Saying Goodbye…

My last day with my students will probably go down as one of the most memorable days of my life. Each girl presented me with a gift (mostly hair clips) and handwritten cards. They insisted on braiding my hair and painting my nails while my translator gave me a henna tattoo.

My Indian makeover

Realizing I have smudged my henna

Afterwards I asked if they would take me and George (the other volunteer) to see all of their houses in their village. They were super excited about this (“Yes ma’am! Yes ma’am! Yes ma’am! I’m going to go tell my parents my Julia ma’am is coming!”). They grabbed our hands and started leading us through the narrow stair alleyways connecting the homes in their village.

Village and random village people

At each house, the girl who lived there would introduce us to her parents and other family members. They always insisted that George and I sit down while they brought us cups filled with orange drink. (The orange drink was pretty gross, and we were so full, and I felt like puking each time a girl brought out more, but we had to keep chugging it down because they always insisted we finish it before moving on to the next house).

Meeting someone’s parents, having orange drink

The best part about the tour, to me, was seeing how proud all of the girls were. Their houses were so small, and so bare, and those who didn’t sleep on the floor shared beds with four or five people. And yet, these girls couldn’t have been more proud or happy to have us there.

Sameena, who has always taken a special interest in me, was especially excited for us to visit her home. (All through the tour she kept shouting “My house next! PLEASE my house next!”). When we were finally on our way to her house, she took my hand and said, “My house is small. We don’t have a T.V. Or a fan.” It made my heart melt, the way she said it. I told her that it was okay, that my home is small too.

Her house was the smallest I visited– one room that she shares with her mom and grandma and brother. And yet, she was by far the proudest. She ran off to the shop to get us orange drink.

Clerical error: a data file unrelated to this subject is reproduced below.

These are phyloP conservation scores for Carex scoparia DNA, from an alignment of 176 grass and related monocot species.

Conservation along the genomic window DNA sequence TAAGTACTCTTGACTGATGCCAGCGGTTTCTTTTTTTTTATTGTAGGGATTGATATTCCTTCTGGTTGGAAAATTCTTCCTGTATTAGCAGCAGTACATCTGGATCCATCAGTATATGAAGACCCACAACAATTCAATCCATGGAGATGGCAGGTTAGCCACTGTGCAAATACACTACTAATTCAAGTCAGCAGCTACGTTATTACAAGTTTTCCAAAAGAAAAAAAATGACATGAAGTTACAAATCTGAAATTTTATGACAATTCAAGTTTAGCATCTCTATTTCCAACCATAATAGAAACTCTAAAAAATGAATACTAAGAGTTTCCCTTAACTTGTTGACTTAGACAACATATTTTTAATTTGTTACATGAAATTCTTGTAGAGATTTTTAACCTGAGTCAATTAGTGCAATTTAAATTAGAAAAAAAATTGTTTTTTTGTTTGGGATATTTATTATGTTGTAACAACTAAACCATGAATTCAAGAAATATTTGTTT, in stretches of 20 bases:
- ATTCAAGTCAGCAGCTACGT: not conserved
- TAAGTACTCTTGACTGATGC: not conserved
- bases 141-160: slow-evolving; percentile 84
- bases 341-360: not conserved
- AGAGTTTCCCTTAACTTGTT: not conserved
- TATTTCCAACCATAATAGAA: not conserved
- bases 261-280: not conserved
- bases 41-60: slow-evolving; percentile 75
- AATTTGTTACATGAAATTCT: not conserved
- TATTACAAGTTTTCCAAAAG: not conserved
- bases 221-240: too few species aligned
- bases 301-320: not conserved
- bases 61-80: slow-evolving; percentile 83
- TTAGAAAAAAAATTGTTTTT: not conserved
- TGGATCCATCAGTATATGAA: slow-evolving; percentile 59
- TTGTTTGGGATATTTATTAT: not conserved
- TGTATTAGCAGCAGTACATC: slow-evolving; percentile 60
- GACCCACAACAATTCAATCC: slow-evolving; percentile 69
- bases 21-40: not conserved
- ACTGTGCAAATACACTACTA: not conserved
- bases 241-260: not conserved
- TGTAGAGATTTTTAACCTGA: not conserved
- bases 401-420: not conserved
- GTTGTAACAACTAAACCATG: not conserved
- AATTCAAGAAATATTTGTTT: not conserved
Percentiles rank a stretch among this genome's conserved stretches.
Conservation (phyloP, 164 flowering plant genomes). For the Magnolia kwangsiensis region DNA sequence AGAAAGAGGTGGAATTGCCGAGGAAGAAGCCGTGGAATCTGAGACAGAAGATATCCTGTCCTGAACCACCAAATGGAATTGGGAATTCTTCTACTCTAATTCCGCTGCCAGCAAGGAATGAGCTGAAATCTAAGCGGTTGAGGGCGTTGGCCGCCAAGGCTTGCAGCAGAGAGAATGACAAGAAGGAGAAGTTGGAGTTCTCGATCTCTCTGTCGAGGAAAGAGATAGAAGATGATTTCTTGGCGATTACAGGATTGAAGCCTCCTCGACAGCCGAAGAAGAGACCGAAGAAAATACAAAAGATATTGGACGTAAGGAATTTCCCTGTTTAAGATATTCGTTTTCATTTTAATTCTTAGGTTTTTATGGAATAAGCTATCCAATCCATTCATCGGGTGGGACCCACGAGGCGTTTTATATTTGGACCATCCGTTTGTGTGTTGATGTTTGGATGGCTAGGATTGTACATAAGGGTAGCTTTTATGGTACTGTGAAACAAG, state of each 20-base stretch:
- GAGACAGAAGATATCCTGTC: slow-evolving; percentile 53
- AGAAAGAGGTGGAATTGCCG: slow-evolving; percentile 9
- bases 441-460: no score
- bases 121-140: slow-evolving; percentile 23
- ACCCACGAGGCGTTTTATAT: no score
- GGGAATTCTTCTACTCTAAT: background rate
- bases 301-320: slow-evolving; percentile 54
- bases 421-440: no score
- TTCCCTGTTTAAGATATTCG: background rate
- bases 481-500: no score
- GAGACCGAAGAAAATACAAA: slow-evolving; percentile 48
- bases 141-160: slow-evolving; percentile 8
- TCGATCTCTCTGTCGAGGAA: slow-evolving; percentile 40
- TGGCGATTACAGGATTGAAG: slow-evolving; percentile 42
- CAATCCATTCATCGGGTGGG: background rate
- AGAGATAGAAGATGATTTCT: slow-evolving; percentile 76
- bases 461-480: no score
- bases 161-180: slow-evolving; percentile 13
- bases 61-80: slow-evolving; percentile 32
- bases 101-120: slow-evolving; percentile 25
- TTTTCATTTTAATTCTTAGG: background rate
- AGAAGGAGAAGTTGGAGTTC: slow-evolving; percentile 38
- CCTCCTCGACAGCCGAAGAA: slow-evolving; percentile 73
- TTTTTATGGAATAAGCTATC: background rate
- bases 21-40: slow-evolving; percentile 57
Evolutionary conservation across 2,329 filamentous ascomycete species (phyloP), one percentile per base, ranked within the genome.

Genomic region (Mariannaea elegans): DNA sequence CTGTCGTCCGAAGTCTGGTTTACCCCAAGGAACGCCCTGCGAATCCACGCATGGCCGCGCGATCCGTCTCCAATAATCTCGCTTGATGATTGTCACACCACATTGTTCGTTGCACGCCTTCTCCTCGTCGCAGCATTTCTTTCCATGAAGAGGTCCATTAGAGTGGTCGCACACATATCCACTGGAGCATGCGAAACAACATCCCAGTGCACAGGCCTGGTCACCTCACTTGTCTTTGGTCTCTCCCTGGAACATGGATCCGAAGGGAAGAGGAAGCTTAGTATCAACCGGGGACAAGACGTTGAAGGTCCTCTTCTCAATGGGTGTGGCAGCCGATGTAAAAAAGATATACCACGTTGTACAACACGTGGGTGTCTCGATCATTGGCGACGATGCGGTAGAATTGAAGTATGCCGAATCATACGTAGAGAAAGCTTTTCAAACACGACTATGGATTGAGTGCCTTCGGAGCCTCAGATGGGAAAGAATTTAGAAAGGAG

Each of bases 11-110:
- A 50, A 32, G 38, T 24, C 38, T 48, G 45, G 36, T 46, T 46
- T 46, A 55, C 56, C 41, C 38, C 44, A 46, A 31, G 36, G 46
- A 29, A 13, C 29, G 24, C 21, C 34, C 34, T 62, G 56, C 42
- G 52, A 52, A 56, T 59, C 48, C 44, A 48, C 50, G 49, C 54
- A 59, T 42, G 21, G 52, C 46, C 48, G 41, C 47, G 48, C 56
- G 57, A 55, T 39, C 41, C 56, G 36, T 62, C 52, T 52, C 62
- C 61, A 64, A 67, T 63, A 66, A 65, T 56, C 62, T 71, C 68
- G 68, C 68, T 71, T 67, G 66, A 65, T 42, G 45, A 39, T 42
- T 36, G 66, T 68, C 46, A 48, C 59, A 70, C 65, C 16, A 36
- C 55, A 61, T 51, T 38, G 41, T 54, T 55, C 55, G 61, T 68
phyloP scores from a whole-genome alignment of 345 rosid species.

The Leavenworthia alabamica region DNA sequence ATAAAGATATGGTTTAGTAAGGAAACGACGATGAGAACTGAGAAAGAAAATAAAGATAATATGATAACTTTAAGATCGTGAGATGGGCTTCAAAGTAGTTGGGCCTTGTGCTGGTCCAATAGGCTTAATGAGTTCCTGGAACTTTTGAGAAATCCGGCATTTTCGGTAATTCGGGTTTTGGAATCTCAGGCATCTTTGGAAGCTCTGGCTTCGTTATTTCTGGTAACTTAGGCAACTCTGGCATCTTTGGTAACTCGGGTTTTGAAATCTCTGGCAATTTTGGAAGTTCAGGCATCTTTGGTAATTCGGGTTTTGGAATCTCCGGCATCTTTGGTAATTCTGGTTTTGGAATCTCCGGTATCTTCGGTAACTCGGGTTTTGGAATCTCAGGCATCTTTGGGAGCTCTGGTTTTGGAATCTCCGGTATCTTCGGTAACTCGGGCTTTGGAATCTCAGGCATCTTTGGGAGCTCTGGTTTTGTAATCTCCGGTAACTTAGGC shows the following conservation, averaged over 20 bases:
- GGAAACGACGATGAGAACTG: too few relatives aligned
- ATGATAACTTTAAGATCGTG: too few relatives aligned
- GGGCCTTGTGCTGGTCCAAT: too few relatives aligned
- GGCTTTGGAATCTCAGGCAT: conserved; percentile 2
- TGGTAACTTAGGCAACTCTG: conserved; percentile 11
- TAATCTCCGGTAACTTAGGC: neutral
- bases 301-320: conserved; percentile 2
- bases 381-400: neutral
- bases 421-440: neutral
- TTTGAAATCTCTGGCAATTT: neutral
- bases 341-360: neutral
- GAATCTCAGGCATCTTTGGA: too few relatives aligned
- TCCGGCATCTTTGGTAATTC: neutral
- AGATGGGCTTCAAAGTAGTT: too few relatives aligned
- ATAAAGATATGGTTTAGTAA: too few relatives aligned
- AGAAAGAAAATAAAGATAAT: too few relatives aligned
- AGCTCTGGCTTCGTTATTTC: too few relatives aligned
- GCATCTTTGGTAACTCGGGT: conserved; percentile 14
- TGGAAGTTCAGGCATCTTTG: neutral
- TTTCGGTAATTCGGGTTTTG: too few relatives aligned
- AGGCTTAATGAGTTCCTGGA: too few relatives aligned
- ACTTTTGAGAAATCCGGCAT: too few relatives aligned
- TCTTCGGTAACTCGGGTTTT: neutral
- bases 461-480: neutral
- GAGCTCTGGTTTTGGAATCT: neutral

Sameena’s house and family

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As we went from house to house, random people from the village would follow us and join our tour. I don’t know most of the people in the photo below, for example:

The last house we visited was the largest, though still quite small (The house of Nizbeth, who is in the photo above in the bottom right wearing white. She was my youngest, and smartest, student). There was a big open space in her house and the girls kept asking that I teach them dances. So I taught them the Macarena, which we danced while Justin Bieber and Sheila played somewhere in the background and random villagers stood in the house and doorway watching. (I have a video of this, which I will upload later).

I was really touched beyond words that day by their pride, enthusiasm and love, and so sad to leave them. I told them that I wanted to pack them all in my suitcase and take them home to my village (earlier I had shown them a postcard of downtown St. Louis, and they had gasped and said “Wow! That’s your village?”).

It was truly one of the best hours of my life, and one of those rare moments when I felt certain that I was exactly where I was meant to be.

Here are other pictures from the day:

My beautiful student Rizwana, and her peeing baby

My students

Eating chocolate in the room where I taught

Someone’s house

Some students and some children I’ve never seen before

Village boys

Teaching the robot arm

Outside the house where I taught

Coming Home…

I knew I was back in the USA when I heard the women in front of me at the airport McDonalds talking about how they used to buy Happy Meals for their kids just to get the Beanie Baby toys, and would just throw away the food. Oh, America.

While waiting for my final flight from Chicago to St. Louis, I decided I wanted something totally mindless to read. (I had just finished reading the most intense memoir of my life, written by an Indian man whose fiancé was killed in a car accident the day of their engagement. She visited him as a ghost mere minutes before her heart stopped beating to tell him to take care of himself and to thank him for giving her the love of her life. I read these final pages in line at customs while crying into my passport).

Anyway. I bought People Magazine to get my mind off it, and that it did. Within minutes I felt that I had been properly briefed on summer in America. Long nails are in, according to People, as are iphone apps that sense your mood and Chia seeds. Apple martinis, on the other hand, are out (“Nobody orders them anymore!” experts say), as are mini bath products at hotels. Also, “Anything goes this summer for nail colors! Light and dark shades are great for both day and night,” according to Chanel celebrity manicurist. Helpful.

So it’s nice to be home, though I am currently experiencing severe jet lag as well as symptoms of a condition I have termed post-India stress disorder (PISD). It involves waking up panicked in the middle of the night (pretty consistent theme this summer, eh?), convinced that I am trapped in India with no way home. Hopefully this fades fast.

Thanks everyone for taking interest in my adventures and keeping me company this summer. I’m going to keep writing in this blog, so keep checking back if you like. No more gallivanting through the slums of India for this girl, but soon I will be moving to a city I’ve never seen before with a boy, a kitten, no friends, no job, and lots of debt- so that’s bound to be an adventure, too.